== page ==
Increase in Illegal Migration to EU via Belarus, Cultural Treasures Restitution – State Press Digest
In a time of economic downturn, the Belarusian authorities fear making any changes to the current political and economic model, which is well regarded in the state press. The Belarusian leadership has rejected market reforms and is resorting to administrative measures, increased regulation and strict discipline.
Major state-sponsored organisation Belaja Ruś, dubbed a “party of the nomenclatura”, will not become a political party in the near future. Lukashenka apparently does not want another powerful political entity to emerge in Belarus.
The border committee reports a twofold increase in illegal migration through the Belarus-EU border in 2015. Yet on the Ukrainian frontier it has observed no serious threats so far.
All of this and more in the latest edition of State Press Digest.
Belaja Ruś is not ready to become a political party. Belarus Segodnya reports on the meeting of Belaja Ruś, a government organized non-governmental organisation (GoNGO) dubbed a “party of the nomenclatura”. Belaja Ruś chairman Aliaksandr Radźkoŭ, speaking on the organisation's future, suggested that it could become a party as the next stage of its development. However, the logic of the whole Belarusian political system should be taken into account, and hurrying to address this question could harm the organisation.
According to Belarus Segodnya, the organisation should address more acute problems, such as working with youth to prepare new leaders. Belaja Ruś was founded as a GoNGO aimed at supporting President Alexander Lukashenka, but the latter is resisting its attempts to transform into a political party. Lukashenka apparently fears that a party of bureaucracy such as this could become a strong rival in the Belarusian political arena.
Special police soldiers love art and hate the opposition. Specnaz journal publishes an interview with Minsk AMAP (special police forces) commander Dzmitry Balaba. The commander tells the story of the AMAP's development since the 1990s, and its role in the elimination of crime and mobs, then widespread in Belarus. He praises Lukashenka for bringing order to the 1990s chaos. Further, he claims that Belarusian police treats offenders very humanely compared to western countries.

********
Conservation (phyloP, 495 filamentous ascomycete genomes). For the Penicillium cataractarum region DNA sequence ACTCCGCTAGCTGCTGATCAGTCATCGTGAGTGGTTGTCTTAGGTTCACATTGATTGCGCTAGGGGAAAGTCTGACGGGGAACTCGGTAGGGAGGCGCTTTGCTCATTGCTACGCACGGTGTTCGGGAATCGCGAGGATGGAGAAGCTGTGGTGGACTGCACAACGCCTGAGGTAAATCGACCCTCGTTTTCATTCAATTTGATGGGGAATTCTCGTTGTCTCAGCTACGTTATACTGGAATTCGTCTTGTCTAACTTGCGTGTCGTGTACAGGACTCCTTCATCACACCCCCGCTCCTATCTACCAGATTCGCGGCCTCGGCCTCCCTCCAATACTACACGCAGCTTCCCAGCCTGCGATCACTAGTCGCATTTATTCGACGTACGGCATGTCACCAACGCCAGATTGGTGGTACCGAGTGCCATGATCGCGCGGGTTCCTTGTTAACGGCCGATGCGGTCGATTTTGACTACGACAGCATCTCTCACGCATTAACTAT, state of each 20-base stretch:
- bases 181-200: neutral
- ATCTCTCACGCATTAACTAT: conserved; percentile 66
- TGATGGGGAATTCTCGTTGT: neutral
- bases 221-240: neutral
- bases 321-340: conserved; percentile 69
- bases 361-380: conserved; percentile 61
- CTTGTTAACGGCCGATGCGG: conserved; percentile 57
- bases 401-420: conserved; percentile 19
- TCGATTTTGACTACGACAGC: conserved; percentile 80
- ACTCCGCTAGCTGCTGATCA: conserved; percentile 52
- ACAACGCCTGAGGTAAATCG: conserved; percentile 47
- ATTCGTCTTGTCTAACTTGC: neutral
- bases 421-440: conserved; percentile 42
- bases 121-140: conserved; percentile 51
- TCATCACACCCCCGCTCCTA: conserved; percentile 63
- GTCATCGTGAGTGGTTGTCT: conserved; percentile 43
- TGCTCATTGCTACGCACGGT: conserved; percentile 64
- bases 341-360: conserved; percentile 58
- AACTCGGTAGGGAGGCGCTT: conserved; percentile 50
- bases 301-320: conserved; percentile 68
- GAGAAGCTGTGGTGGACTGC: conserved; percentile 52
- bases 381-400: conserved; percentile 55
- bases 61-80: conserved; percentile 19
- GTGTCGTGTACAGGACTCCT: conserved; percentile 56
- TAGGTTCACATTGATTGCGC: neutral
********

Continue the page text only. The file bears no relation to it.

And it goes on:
The interview rapidly spread across independent media and became a subject of jokes. Balaba said that 70 per cent of AMAP servicemen “have higher education, know foreign languages, and among them are ardent theatregoers, historians, and lovers of 19th century academic painting”. He said he recently found two officers debating on plot lines in Bulgakov’s Master and Margarita. AMAP is known for its rude and sometimes violent treatment of citizens, especially opposition and civil activists.
Brest region will apply for EU funding. Brest region is eligible for the EU-financed programme of territorial cooperation titled Belarus-Ukraine, writes Brest regional newspaper Zarya. The programme has been established in the framework of the EU's Eastern Partnership and has a budget of €3,3m. It will target cross-border projects, small and medium enterprises, tourism, sport, and the culture and environment spheres. Two regions of Belarus and five regions of Ukraine are eligible for the programme and no partner from the EU is required for its implementation.
Deputy Chairman of Brest Regional Executive Committee Michail Siarkoŭ stressed that the authorities should make every effort to get hold of the funding. They already have a package of proposals in place, aimed particularly at economic development in Brest region.
The government should stop reforms and manage the economy manually during the crisis. Belarus Segodnya daily reports on Lukashenka's meeting with the government to discuss economic issues. Due to decreasing oil prices Belarus is losing one of its major income sources – oil refining. Moreover, the subsequent shrinking of the Russian market makes export of Belarusian goods at the previous level impossible.
In this situation, however, Lukashenka is not going to change his economic policy. He thinks that any reforms will destabilise the country and that the population will reject them. “The government should not become a kind of firm. It must govern the current difficult situation in a manual mode and demand irreproachable implementation of decisions from all levels of state officials”, Belarusian leader said.